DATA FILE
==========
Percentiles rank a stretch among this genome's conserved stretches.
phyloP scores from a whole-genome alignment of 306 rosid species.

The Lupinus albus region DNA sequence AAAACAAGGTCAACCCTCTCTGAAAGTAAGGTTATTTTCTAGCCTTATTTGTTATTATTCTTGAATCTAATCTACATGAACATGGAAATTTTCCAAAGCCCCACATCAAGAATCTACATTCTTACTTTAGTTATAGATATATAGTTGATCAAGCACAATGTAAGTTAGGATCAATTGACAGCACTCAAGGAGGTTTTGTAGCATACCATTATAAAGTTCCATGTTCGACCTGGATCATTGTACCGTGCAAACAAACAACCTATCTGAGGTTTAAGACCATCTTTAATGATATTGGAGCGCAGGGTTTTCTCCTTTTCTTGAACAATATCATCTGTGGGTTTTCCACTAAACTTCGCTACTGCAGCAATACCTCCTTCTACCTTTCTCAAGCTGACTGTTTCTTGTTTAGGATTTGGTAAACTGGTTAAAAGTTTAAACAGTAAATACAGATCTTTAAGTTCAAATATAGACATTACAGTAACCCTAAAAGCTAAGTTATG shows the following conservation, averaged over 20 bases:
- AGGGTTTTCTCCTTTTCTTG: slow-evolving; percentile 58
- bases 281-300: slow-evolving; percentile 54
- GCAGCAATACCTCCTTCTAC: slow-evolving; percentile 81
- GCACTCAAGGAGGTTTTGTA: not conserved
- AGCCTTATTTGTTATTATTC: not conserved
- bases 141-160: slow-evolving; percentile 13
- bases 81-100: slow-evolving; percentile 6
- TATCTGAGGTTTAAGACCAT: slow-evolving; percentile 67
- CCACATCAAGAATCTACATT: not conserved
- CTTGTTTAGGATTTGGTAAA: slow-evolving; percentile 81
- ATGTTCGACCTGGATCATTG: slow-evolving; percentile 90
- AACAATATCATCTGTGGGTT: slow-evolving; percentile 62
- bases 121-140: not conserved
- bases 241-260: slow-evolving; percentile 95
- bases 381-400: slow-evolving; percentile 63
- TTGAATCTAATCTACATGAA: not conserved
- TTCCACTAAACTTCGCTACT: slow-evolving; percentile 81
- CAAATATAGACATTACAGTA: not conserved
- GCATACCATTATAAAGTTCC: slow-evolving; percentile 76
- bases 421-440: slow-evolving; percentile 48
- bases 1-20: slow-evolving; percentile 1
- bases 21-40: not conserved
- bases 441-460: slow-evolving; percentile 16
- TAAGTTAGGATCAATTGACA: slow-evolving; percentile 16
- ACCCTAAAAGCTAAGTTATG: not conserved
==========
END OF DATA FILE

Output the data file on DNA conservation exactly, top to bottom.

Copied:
Percentiles rank a stretch among this genome's conserved stretches.
phyloP scores from a whole-genome alignment of 306 rosid species.

The Lupinus albus region DNA sequence AAAACAAGGTCAACCCTCTCTGAAAGTAAGGTTATTTTCTAGCCTTATTTGTTATTATTCTTGAATCTAATCTACATGAACATGGAAATTTTCCAAAGCCCCACATCAAGAATCTACATTCTTACTTTAGTTATAGATATATAGTTGATCAAGCACAATGTAAGTTAGGATCAATTGACAGCACTCAAGGAGGTTTTGTAGCATACCATTATAAAGTTCCATGTTCGACCTGGATCATTGTACCGTGCAAACAAACAACCTATCTGAGGTTTAAGACCATCTTTAATGATATTGGAGCGCAGGGTTTTCTCCTTTTCTTGAACAATATCATCTGTGGGTTTTCCACTAAACTTCGCTACTGCAGCAATACCTCCTTCTACCTTTCTCAAGCTGACTGTTTCTTGTTTAGGATTTGGTAAACTGGTTAAAAGTTTAAACAGTAAATACAGATCTTTAAGTTCAAATATAGACATTACAGTAACCCTAAAAGCTAAGTTATG shows the following conservation, averaged over 20 bases:
- AGGGTTTTCTCCTTTTCTTG: slow-evolving; percentile 58
- bases 281-300: slow-evolving; percentile 54
- GCAGCAATACCTCCTTCTAC: slow-evolving; percentile 81
- GCACTCAAGGAGGTTTTGTA: not conserved
- AGCCTTATTTGTTATTATTC: not conserved
- bases 141-160: slow-evolving; percentile 13
- bases 81-100: slow-evolving; percentile 6
- TATCTGAGGTTTAAGACCAT: slow-evolving; percentile 67
- CCACATCAAGAATCTACATT: not conserved
- CTTGTTTAGGATTTGGTAAA: slow-evolving; percentile 81
- ATGTTCGACCTGGATCATTG: slow-evolving; percentile 90
- AACAATATCATCTGTGGGTT: slow-evolving; percentile 62
- bases 121-140: not conserved
- bases 241-260: slow-evolving; percentile 95
- bases 381-400: slow-evolving; percentile 63
- TTGAATCTAATCTACATGAA: not conserved
- TTCCACTAAACTTCGCTACT: slow-evolving; percentile 81
- CAAATATAGACATTACAGTA: not conserved
- GCATACCATTATAAAGTTCC: slow-evolving; percentile 76
- bases 421-440: slow-evolving; percentile 48
- bases 1-20: slow-evolving; percentile 1
- bases 21-40: not conserved
- bases 441-460: slow-evolving; percentile 16
- TAAGTTAGGATCAATTGACA: slow-evolving; percentile 16
- ACCCTAAAAGCTAAGTTATG: not conserved